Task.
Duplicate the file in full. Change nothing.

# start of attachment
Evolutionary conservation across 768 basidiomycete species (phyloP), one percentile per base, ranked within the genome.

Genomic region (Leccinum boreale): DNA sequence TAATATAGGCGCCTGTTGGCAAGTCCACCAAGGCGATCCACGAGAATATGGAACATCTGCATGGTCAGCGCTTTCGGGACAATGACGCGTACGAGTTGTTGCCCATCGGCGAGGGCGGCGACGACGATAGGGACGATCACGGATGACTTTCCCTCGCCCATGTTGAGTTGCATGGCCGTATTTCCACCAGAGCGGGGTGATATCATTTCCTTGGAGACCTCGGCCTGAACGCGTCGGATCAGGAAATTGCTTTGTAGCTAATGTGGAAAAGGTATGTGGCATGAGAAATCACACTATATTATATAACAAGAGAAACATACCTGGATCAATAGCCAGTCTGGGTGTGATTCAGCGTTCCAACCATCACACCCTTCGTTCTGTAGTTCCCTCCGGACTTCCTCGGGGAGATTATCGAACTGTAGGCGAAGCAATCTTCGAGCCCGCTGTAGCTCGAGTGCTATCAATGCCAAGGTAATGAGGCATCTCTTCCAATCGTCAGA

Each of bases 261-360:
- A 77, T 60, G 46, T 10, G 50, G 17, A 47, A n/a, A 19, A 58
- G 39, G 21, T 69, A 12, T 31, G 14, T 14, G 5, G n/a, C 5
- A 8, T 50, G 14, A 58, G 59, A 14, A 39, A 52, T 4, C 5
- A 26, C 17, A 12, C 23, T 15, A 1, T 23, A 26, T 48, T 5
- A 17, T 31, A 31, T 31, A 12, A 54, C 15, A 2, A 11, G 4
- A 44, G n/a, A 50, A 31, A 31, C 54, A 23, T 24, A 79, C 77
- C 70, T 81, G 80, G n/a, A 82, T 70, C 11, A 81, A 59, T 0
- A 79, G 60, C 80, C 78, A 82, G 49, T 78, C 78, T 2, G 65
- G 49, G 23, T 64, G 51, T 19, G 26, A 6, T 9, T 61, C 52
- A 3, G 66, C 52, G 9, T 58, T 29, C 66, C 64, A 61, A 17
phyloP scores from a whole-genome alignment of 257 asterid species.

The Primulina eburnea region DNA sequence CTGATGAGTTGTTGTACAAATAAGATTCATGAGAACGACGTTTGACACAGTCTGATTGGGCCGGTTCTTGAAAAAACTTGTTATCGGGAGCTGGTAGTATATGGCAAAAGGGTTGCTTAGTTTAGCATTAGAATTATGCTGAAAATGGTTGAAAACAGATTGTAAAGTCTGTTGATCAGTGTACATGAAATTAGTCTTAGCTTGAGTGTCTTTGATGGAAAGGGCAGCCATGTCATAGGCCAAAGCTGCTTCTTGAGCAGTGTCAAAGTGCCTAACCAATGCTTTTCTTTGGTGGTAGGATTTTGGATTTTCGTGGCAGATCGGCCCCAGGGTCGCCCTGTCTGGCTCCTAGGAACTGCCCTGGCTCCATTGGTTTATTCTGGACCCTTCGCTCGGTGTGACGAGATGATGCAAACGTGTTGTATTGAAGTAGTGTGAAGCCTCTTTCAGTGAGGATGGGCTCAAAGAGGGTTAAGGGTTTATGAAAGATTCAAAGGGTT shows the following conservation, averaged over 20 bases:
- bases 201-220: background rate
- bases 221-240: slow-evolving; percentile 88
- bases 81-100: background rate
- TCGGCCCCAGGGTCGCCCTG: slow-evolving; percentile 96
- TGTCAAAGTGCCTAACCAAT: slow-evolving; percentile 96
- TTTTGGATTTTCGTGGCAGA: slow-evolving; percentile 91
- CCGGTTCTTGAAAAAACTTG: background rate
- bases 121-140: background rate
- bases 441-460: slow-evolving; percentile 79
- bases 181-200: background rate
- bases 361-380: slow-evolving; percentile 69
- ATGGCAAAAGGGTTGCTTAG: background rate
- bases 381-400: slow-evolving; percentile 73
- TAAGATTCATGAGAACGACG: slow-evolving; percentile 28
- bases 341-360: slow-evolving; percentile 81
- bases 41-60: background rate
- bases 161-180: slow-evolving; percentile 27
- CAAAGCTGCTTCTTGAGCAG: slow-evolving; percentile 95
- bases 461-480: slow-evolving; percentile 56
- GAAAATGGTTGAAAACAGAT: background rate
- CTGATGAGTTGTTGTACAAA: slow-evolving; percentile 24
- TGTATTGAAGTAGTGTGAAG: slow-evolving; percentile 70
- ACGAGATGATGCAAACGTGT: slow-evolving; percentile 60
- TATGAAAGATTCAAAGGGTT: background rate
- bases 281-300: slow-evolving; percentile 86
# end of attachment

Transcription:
Evolutionary conservation across 768 basidiomycete species (phyloP), one percentile per base, ranked within the genome.

Genomic region (Leccinum boreale): DNA sequence TAATATAGGCGCCTGTTGGCAAGTCCACCAAGGCGATCCACGAGAATATGGAACATCTGCATGGTCAGCGCTTTCGGGACAATGACGCGTACGAGTTGTTGCCCATCGGCGAGGGCGGCGACGACGATAGGGACGATCACGGATGACTTTCCCTCGCCCATGTTGAGTTGCATGGCCGTATTTCCACCAGAGCGGGGTGATATCATTTCCTTGGAGACCTCGGCCTGAACGCGTCGGATCAGGAAATTGCTTTGTAGCTAATGTGGAAAAGGTATGTGGCATGAGAAATCACACTATATTATATAACAAGAGAAACATACCTGGATCAATAGCCAGTCTGGGTGTGATTCAGCGTTCCAACCATCACACCCTTCGTTCTGTAGTTCCCTCCGGACTTCCTCGGGGAGATTATCGAACTGTAGGCGAAGCAATCTTCGAGCCCGCTGTAGCTCGAGTGCTATCAATGCCAAGGTAATGAGGCATCTCTTCCAATCGTCAGA

Each of bases 261-360:
- A 77, T 60, G 46, T 10, G 50, G 17, A 47, A n/a, A 19, A 58
- G 39, G 21, T 69, A 12, T 31, G 14, T 14, G 5, G n/a, C 5
- A 8, T 50, G 14, A 58, G 59, A 14, A 39, A 52, T 4, C 5
- A 26, C 17, A 12, C 23, T 15, A 1, T 23, A 26, T 48, T 5
- A 17, T 31, A 31, T 31, A 12, A 54, C 15, A 2, A 11, G 4
- A 44, G n/a, A 50, A 31, A 31, C 54, A 23, T 24, A 79, C 77
- C 70, T 81, G 80, G n/a, A 82, T 70, C 11, A 81, A 59, T 0
- A 79, G 60, C 80, C 78, A 82, G 49, T 78, C 78, T 2, G 65
- G 49, G 23, T 64, G 51, T 19, G 26, A 6, T 9, T 61, C 52
- A 3, G 66, C 52, G 9, T 58, T 29, C 66, C 64, A 61, A 17
phyloP scores from a whole-genome alignment of 257 asterid species.

The Primulina eburnea region DNA sequence CTGATGAGTTGTTGTACAAATAAGATTCATGAGAACGACGTTTGACACAGTCTGATTGGGCCGGTTCTTGAAAAAACTTGTTATCGGGAGCTGGTAGTATATGGCAAAAGGGTTGCTTAGTTTAGCATTAGAATTATGCTGAAAATGGTTGAAAACAGATTGTAAAGTCTGTTGATCAGTGTACATGAAATTAGTCTTAGCTTGAGTGTCTTTGATGGAAAGGGCAGCCATGTCATAGGCCAAAGCTGCTTCTTGAGCAGTGTCAAAGTGCCTAACCAATGCTTTTCTTTGGTGGTAGGATTTTGGATTTTCGTGGCAGATCGGCCCCAGGGTCGCCCTGTCTGGCTCCTAGGAACTGCCCTGGCTCCATTGGTTTATTCTGGACCCTTCGCTCGGTGTGACGAGATGATGCAAACGTGTTGTATTGAAGTAGTGTGAAGCCTCTTTCAGTGAGGATGGGCTCAAAGAGGGTTAAGGGTTTATGAAAGATTCAAAGGGTT shows the following conservation, averaged over 20 bases:
- bases 201-220: background rate
- bases 221-240: slow-evolving; percentile 88
- bases 81-100: background rate
- TCGGCCCCAGGGTCGCCCTG: slow-evolving; percentile 96
- TGTCAAAGTGCCTAACCAAT: slow-evolving; percentile 96
- TTTTGGATTTTCGTGGCAGA: slow-evolving; percentile 91
- CCGGTTCTTGAAAAAACTTG: background rate
- bases 121-140: background rate
- bases 441-460: slow-evolving; percentile 79
- bases 181-200: background rate
- bases 361-380: slow-evolving; percentile 69
- ATGGCAAAAGGGTTGCTTAG: background rate
- bases 381-400: slow-evolving; percentile 73
- TAAGATTCATGAGAACGACG: slow-evolving; percentile 28
- bases 341-360: slow-evolving; percentile 81
- bases 41-60: background rate
- bases 161-180: slow-evolving; percentile 27
- CAAAGCTGCTTCTTGAGCAG: slow-evolving; percentile 95
- bases 461-480: slow-evolving; percentile 56
- GAAAATGGTTGAAAACAGAT: background rate
- CTGATGAGTTGTTGTACAAA: slow-evolving; percentile 24
- TGTATTGAAGTAGTGTGAAG: slow-evolving; percentile 70
- ACGAGATGATGCAAACGTGT: slow-evolving; percentile 60
- TATGAAAGATTCAAAGGGTT: background rate
- bases 281-300: slow-evolving; percentile 86